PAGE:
The 1970 Chevrolet Chevelle was known as "America's most popular mid-size car", and for good reason.
The Chevelle was marketed to target a wide audience, from families with kids to the teens who wanted a muscle car for date night. Chevelle was General Motors' do-it-all model for a number of years, and the 1970 version had a huge number of optional packages that crossed over a large segment of the buying audience. Leading Up To 1970 The Chevelle was first produced in 1964 and was available as a 2-door hardtop, coupe, sedan, convertible or wagon. The 4-door variety was also built as either a sedan or wagon, and the public had a good number of packaging options for this mid-to-full size automobile.
The engines ranged in size from the small 194 cubic inch in-line 6-cylinder to the large 396 cubic inch V-8, and by the late 1960s the body had been lengthened and a more sporty, muscle-type front end was introduced. Nearly all the innovative technological advances in design and safety being incorporated into American cars found their way immediately into the Chevelle, including the dual master cylinder braking system and collapsible steering columns. By 1970, the Chevelle rode lower to the ground, had a more shapely tapered front end and included the new shoulder belts for outboard front seats as well as side lighting and Astro Ventilation.
The 1970 Chevelle Models Chevrolet decided that it was time to market the Chevelle as a true muscle car as well as a family sedan, and in that year introduced the vehicle with the optional LS-6 trim. This car had a very powerful 454 cubic inch V-8 engine, giving Chevelle the right to be called a fearless roadster, despite its larger size. The cowl induction hood, dual exhaust and rectangular port cylinder heads all gave the vehicle a monster look that was in sharp contrast to the more conservative trims being purchased by middle class America. Despite this aggressive foray into the performance niche, Chevelle remained first and foremost a mid-size sedan, available with either a 6-cylinder or 350 cubic inch V-8, and built as either a 2-door sedan or 4-door coupe.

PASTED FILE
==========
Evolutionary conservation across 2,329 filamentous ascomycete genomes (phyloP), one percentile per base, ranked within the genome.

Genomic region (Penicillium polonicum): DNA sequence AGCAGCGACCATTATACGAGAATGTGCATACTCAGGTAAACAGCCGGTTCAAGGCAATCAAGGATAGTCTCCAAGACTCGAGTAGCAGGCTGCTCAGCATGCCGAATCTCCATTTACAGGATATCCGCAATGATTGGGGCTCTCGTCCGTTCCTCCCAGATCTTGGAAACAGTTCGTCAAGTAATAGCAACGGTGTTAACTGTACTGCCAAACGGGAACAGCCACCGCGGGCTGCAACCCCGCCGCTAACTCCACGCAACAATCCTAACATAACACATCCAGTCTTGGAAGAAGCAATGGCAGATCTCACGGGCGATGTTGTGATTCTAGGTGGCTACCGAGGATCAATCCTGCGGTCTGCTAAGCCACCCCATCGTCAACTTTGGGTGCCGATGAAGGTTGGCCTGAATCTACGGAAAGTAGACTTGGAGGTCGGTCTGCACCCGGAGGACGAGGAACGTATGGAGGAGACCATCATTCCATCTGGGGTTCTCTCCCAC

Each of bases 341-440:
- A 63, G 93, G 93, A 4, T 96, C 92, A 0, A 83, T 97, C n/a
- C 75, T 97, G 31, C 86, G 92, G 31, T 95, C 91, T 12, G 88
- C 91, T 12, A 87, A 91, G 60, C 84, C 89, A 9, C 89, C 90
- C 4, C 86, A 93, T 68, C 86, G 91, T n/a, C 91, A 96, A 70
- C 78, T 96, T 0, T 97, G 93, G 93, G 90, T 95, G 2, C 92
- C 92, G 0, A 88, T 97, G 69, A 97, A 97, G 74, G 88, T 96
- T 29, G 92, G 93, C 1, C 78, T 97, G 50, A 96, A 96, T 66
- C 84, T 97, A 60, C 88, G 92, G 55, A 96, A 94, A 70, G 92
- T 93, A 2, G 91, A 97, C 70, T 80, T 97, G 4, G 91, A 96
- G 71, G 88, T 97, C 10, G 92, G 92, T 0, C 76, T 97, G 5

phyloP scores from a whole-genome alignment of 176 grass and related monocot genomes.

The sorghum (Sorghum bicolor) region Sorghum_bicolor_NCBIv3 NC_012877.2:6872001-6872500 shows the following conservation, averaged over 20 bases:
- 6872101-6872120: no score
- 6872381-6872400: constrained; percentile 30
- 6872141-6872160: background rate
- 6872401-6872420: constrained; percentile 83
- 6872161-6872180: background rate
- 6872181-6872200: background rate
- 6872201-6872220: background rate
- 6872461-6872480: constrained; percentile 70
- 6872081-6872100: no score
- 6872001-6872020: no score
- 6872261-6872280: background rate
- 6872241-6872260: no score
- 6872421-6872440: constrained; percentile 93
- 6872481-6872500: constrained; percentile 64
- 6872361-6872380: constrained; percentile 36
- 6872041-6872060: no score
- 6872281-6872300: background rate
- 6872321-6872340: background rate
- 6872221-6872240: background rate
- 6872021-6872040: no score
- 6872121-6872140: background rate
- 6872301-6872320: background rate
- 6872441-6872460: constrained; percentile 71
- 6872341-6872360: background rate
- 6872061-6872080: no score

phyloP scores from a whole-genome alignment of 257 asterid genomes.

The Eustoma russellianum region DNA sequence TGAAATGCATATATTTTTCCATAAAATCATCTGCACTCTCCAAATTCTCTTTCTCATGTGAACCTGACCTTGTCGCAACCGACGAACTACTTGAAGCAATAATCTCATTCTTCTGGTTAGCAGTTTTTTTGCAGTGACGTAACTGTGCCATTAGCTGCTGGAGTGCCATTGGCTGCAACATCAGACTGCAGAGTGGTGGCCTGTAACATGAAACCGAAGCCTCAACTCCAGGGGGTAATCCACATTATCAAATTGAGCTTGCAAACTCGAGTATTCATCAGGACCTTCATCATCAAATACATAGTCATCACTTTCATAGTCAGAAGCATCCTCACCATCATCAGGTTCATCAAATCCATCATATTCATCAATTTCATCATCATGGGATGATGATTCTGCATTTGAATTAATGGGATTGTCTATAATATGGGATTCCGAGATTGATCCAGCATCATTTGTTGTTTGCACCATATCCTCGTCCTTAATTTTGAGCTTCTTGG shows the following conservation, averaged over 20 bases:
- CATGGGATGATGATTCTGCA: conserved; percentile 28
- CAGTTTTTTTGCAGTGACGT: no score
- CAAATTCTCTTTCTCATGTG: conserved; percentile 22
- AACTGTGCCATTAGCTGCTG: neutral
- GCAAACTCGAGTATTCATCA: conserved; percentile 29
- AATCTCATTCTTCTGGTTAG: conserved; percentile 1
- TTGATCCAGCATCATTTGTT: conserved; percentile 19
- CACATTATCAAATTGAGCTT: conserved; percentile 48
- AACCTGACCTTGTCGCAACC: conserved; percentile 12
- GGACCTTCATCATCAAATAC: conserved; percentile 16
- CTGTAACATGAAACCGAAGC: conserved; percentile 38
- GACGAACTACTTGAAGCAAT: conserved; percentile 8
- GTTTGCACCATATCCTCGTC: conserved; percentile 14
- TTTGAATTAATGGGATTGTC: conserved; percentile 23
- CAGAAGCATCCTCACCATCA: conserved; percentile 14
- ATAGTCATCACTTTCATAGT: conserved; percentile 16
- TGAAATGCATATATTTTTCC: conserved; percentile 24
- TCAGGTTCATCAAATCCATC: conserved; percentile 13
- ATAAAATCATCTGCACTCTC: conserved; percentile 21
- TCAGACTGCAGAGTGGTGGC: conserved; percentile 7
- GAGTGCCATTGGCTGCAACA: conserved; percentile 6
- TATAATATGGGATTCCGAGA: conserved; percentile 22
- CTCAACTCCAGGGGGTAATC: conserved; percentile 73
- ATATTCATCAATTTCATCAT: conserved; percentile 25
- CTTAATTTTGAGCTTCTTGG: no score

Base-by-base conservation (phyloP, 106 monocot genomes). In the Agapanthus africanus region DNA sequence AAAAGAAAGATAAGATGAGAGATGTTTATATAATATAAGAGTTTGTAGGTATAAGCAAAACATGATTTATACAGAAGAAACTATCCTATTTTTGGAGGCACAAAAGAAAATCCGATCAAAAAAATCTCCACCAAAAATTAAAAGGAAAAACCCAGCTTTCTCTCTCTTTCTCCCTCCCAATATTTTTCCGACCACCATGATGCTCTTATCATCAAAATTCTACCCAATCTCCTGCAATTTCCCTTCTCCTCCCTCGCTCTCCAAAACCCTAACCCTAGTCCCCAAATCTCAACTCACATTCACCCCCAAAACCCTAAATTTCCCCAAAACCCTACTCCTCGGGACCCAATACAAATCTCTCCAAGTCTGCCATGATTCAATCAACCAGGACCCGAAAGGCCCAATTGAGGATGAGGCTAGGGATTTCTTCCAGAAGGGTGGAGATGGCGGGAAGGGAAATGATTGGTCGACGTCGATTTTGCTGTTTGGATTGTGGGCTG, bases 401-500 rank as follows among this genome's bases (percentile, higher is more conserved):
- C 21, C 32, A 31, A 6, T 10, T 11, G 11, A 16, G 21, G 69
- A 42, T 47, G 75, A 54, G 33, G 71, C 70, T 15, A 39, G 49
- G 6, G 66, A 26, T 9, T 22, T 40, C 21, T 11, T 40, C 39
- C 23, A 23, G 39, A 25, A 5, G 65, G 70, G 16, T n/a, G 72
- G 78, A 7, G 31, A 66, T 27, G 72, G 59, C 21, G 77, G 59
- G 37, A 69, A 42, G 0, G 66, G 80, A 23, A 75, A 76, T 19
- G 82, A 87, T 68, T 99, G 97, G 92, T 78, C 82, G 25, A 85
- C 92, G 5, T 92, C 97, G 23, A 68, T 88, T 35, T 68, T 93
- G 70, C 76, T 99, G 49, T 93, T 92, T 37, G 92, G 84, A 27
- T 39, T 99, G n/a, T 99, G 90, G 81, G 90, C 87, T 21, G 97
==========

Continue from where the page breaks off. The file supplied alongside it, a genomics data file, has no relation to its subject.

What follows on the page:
The Nomad variety and the Concours editions were part of the two-series lineup now known as Deluxe and Malibu. The 396 cubic inch engine was being discontinued, offered only as an options package. About 355,000 Chevelles were manufactured with the smaller V-8 during 1970, and approximately 50,000 of the SS396 option model were built during the year. In addition, about 35,000 Chevelle station wagons were produced for the model year 1970; they were also fitted with the standard V-8 engine.
Nearly all the V-8 engines installed in the 1970 Chevelle trims were either 327 cubic inch or 350 cubic inch size. At the time, Chevelle was in basically the same automobile class as the Nova in terms of vehicle size, and only slightly smaller than the full-size Impala, which was the top-selling auto in the U.S. for 1970 and 1971. A base model Chevelle retailed for about $2,700-$3,200, depending on trim level and optional extras. The limited SS396 sold for about $3,500 for the Sport Coupe and about $3,700 for the convertible style.
A new generation of Chevelle autos were produced between 1973 and 1977, and although sales were more than satisfactory, Chevrolet decided to discontinue the car before the '78 models were announced. And today the 1970 Chevelle 458 V-8 engine edition is one of the most treasured collectibles in the automobile world.